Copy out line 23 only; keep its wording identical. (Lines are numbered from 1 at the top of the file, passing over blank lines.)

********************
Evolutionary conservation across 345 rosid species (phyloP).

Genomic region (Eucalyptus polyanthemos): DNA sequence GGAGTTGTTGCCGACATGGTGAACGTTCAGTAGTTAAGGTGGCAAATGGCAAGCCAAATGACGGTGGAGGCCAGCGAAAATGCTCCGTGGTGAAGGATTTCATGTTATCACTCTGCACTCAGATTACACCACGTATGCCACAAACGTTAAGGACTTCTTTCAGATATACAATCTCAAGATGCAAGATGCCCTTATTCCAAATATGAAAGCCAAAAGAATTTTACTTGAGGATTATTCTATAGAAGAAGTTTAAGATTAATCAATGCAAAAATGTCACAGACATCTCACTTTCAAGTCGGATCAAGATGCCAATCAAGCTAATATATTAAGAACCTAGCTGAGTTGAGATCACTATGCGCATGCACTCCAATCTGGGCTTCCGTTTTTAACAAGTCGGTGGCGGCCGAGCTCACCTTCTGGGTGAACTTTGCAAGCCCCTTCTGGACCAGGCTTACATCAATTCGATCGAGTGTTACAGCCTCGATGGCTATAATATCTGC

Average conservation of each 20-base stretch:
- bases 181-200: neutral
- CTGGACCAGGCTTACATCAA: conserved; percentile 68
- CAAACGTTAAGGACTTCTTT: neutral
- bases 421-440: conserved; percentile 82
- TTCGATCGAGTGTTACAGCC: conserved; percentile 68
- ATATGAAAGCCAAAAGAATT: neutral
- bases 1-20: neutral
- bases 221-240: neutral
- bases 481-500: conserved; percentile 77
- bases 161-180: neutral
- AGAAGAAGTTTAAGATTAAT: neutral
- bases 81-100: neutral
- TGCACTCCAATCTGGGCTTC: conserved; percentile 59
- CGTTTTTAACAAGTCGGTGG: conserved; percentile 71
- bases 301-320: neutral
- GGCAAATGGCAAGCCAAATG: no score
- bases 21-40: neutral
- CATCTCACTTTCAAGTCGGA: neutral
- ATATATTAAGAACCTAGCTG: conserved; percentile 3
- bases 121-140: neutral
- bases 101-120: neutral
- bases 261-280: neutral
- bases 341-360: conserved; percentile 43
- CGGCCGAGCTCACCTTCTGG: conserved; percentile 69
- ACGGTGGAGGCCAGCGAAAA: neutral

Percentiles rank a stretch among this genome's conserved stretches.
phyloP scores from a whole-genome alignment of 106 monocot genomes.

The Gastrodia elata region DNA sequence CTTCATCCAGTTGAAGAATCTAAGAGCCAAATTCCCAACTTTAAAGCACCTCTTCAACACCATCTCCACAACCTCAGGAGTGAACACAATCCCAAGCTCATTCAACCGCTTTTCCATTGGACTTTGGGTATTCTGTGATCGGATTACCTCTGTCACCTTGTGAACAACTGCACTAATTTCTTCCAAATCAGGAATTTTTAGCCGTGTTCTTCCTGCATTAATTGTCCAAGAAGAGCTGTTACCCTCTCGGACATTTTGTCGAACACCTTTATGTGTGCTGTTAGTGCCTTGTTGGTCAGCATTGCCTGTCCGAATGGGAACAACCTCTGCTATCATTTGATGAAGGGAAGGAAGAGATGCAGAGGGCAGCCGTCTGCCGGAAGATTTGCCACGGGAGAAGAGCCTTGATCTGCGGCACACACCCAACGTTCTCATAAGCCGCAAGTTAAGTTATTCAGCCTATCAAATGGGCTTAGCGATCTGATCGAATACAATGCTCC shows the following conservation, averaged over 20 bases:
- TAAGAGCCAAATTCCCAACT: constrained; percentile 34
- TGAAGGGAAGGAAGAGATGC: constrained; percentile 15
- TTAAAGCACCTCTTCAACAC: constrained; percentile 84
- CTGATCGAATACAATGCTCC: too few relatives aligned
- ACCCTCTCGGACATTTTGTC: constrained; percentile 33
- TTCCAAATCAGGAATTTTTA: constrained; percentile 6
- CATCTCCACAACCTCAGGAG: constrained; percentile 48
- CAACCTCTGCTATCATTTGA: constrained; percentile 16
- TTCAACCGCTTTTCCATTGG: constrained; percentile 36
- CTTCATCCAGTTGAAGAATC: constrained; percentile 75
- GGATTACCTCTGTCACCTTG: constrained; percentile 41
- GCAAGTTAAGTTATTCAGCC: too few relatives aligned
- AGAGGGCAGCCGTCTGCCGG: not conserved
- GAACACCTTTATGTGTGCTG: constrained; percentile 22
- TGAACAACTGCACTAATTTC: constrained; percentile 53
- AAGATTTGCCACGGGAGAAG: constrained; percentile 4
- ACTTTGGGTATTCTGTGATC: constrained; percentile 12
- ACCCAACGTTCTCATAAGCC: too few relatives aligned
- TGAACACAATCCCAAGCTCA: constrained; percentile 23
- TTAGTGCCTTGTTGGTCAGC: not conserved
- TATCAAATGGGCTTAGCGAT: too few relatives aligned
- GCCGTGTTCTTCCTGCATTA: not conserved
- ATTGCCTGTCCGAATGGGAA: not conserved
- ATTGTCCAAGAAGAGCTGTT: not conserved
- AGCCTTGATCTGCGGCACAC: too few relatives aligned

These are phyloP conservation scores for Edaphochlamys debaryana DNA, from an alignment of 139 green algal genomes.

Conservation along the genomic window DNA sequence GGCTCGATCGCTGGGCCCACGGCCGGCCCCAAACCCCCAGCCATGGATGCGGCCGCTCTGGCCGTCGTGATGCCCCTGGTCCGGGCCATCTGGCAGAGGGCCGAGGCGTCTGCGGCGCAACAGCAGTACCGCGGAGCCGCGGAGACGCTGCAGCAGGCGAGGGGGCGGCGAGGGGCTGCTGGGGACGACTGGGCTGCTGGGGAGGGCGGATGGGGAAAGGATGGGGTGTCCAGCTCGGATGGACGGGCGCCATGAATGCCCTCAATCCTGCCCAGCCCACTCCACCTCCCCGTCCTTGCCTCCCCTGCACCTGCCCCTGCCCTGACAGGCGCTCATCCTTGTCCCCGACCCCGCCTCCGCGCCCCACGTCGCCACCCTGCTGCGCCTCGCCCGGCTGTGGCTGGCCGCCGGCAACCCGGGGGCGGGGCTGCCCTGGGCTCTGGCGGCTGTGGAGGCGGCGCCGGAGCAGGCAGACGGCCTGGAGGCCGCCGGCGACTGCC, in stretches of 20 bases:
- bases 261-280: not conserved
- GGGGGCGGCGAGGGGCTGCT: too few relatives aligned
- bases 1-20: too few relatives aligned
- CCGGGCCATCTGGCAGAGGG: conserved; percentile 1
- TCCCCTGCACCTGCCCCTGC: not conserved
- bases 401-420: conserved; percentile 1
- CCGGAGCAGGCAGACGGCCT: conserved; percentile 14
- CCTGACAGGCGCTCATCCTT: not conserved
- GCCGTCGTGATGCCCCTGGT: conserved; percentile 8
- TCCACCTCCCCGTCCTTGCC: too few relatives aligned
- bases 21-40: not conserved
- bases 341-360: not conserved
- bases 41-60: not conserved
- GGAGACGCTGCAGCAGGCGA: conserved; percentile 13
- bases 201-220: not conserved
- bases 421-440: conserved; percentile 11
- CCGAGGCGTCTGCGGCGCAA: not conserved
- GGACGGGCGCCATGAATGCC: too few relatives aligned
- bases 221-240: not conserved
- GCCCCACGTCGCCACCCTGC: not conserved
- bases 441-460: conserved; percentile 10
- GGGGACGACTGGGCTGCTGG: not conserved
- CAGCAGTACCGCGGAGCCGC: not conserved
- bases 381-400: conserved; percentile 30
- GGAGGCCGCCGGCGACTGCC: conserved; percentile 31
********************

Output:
- bases 121-140: neutral